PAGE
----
Libyan naval and coast guard forces have begun patrolling three eastern oil terminals to prevent illegal sales of Libyan oil the, country’s Ministry of Defense announced this week.
The move comes amidst an ongoing labor dispute with striking oil workers and government allegations that gangs of armed security guards are attempting to sell oil illegally, according to several press reports.
Video emerged on Thursday of alleged Libyan troops firing on an oil tanker, according to a Friday report from The Wall Street Journal.
The video shows troops armed with AK-47 and rocket propelled grenades firing near the Liberian-flagged tanker A Whale belonging to the Taiwan-based TMT Group.
The ship was bound for the Libyan oil terminal at Es Sidir, according to MarineTraffic.com, as of early Friday afternoon.
The emergence of the video follows an Aug. 21, statement from the Libyan armed forces that said it had informed international shipping companies contracts not through Libya’s National Oil Corporation (NOC), according to a report in Libya’s state news service LANA.
According to LANA, Libyan naval forces interdicted A Whale on Aug. 19.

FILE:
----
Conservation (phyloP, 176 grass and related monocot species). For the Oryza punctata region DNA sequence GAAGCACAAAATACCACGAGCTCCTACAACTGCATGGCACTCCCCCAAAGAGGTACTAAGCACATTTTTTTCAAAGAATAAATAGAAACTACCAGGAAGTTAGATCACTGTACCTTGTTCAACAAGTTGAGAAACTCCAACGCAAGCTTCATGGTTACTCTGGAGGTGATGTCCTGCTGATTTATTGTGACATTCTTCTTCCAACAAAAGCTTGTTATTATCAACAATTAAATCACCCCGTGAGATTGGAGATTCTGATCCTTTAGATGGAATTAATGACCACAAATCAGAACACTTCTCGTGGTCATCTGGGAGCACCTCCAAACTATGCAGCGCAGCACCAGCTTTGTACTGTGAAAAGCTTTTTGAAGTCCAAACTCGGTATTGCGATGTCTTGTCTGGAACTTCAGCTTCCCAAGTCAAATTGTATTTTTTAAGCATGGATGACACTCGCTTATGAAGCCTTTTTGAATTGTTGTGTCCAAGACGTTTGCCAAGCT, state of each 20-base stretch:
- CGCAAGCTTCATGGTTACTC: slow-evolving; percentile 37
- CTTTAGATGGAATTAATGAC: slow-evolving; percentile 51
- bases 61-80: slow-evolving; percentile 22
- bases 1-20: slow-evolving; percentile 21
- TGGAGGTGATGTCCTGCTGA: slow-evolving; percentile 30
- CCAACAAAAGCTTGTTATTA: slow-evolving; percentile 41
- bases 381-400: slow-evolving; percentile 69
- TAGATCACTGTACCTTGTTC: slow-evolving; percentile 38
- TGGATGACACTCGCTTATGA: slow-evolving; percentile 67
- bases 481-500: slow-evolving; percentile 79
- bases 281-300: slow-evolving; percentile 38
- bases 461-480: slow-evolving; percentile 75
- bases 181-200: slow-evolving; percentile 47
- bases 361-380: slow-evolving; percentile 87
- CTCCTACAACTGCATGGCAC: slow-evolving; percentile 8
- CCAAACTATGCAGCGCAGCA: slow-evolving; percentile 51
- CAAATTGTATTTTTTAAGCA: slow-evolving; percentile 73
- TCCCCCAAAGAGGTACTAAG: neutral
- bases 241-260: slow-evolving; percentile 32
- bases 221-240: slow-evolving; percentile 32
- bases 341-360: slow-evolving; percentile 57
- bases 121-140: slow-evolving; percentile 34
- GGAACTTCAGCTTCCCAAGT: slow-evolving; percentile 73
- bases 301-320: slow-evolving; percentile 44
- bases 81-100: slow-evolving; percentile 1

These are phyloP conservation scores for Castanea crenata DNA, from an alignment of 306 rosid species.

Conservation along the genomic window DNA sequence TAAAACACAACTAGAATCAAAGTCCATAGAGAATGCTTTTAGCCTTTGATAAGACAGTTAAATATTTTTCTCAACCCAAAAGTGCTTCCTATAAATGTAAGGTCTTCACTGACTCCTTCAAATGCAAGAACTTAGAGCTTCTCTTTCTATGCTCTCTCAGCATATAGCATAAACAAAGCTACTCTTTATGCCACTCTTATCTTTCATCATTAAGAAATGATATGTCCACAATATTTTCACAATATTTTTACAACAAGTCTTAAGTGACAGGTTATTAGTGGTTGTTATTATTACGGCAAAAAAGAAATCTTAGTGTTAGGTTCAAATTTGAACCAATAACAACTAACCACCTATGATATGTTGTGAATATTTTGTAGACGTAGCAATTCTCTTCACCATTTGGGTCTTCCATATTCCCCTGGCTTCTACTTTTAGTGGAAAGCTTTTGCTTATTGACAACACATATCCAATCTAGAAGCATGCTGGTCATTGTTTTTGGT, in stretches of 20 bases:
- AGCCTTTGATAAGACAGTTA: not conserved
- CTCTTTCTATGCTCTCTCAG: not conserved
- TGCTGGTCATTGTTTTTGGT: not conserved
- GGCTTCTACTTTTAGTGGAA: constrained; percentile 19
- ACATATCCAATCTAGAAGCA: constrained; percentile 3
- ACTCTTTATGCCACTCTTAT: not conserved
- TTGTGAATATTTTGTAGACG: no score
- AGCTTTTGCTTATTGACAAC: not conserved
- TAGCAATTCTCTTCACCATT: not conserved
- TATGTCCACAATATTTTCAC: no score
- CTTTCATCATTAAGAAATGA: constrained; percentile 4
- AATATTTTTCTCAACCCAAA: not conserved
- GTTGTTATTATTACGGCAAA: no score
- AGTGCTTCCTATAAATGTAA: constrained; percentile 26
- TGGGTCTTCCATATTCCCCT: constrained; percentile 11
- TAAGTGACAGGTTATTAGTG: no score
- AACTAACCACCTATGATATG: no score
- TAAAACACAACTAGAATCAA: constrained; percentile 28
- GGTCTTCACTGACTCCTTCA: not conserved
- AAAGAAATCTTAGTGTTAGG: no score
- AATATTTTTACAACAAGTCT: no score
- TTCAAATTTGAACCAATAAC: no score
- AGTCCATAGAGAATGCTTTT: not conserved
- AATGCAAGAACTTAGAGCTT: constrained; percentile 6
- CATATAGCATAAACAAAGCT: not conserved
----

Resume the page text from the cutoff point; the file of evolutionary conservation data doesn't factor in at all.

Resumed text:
The blockade will be enforced by “the landing ship Ibn Ouf , the Combattante II-class fast missile craft Shafaq and the patrol boat Al-Sadada , as well as two coastguard boats,” according to a Friday report from Jane’s Defence Weekly.
The NOC declared force majeure from contracts from the eastern terminals, relieving the NOC of responsibility from contract breaches resulting from the current standoff.
“Senior government officials have claimed that the strikes are being orchestrated by federalists who want more independence for the east and that they are trying to finance their cause by illegally selling the oil stored at the terminals,” according to Jane’s.
The oil workers protest has been ongoing since late July.